Analysis by Politico shows “notable drop” in visas issued in Muslim-majority countries, in addition to the eight nations targeted under the travel ban
Pakistan may not figure on the list of Muslim-majority nations targeted by US President Donald Trump’s travel ban but the country is definitely being hit by the policy of its traditional ally. An analysis done by American political journalism magazine Politico for the six months since Trump’s travel ban came into effect shows a 26 per cent decline in the number of US non-immigrant visas issued to Pakistani nationals in 2017 compared to the corresponding average of the previous year.
The Politico analysis reported by Pakistan’s media major – Dawn – says there has been a “notable drop” in the number of visas issued to people from Muslim-majority countries overall, in addition to those targeted by Trump’s travel ban, with Arab states among the hardest hit. The US president had, shortly after being elected to office earlier this year, passed an executive order which initially barred travellers from Iran, Iraq, Libya, Somalia, Syria, Yemen and Sudan from coming into America. Later Iraq and Sudan were dropped from the list and Chad, North Korea and Venezuela were added to it.
The report in Dawn states that although Pakistan is not on the list of countries that were barred by the Trump administration, it ─ along with a few other South Asian countries ─ has also seen a decline in the number of US visas issued to its citizens.
The issuance of visas to the seven countries initially named in the ban dropped 44 per cent this year compared to the monthly average data from March to August in fiscal year 2016, Politico reported, with Syria and Yemen seeing the steepest declines.
Visitor visas to Arab nations have seen a decline of 16 per cent, while the number of visas issued to people from 50 Muslim-majority countries in general has dropped by eight per cent.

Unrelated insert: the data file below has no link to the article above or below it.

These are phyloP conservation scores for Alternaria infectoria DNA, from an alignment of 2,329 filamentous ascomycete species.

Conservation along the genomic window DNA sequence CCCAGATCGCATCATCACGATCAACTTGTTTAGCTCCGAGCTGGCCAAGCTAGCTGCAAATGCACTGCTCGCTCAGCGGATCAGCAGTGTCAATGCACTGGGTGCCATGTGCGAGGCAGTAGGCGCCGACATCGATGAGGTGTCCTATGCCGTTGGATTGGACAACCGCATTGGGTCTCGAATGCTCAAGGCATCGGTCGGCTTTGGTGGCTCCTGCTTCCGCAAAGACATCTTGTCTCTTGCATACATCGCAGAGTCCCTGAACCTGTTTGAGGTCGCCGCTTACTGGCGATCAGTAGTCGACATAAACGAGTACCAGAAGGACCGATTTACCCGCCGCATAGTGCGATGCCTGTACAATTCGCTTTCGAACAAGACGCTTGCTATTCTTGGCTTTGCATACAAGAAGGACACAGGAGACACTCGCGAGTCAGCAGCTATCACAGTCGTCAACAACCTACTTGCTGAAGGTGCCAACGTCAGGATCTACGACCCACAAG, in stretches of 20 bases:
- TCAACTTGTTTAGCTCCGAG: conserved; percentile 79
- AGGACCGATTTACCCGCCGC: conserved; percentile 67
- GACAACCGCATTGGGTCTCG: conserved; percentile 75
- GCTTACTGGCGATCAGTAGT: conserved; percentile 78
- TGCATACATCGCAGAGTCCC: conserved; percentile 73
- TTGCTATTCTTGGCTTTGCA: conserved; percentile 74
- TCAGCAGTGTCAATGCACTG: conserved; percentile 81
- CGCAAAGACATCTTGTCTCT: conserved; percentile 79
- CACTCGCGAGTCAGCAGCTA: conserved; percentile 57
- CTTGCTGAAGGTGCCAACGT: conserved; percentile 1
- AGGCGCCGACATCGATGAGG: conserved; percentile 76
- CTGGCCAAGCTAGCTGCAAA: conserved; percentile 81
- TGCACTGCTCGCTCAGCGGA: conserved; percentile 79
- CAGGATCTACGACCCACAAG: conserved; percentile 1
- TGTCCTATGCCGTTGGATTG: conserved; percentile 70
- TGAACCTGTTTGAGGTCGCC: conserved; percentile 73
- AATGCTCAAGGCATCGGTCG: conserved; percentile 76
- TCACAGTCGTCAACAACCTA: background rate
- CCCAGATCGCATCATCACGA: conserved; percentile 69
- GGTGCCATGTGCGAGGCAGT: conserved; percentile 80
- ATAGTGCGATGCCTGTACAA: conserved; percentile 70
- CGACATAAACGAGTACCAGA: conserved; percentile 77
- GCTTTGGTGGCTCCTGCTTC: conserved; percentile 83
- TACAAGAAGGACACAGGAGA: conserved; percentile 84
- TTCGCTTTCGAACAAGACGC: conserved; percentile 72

The Politico analysis shows that from countries that are directly barred under the travel ban, Iran witnessed a 37 per cent decline in the number of visas issued over the six-month period since early-2017 compared to the period of March-August 2016, whereas Somalia saw a 42 per cent drop in visas in the same time period.
Interestingly, some Muslim-majority countries like the Central Asian states of Kazakhstan, Uzbekistan and Turkmenistan witnessed an increase in non-immigrant visas.
The decline in issuance of US visas to people from Muslim-majority nations may, however, also be because several citizens of these countries who otherwise aspired to go to the United States now choose against it, ostensibly to avoid the hassle and embarrassment of applying for the visa and being rejected.
How Politico conducted its analysis
Politico’s analysis is based on visa data provided by the US State Department. The magazine compared the average number of non-immigrant visas issued from March to August 2017 with the corresponding time period in 2016.
“Experts consulted for this story said the six-month sample offered an informative picture of visa issuances,” Politico said while releasing its findings.
The data does not take into account the number of visa applications, which makes it impossible to assess the difference in visa application rejections before and after the travel ban.
-Courtesy: Politico and Dawn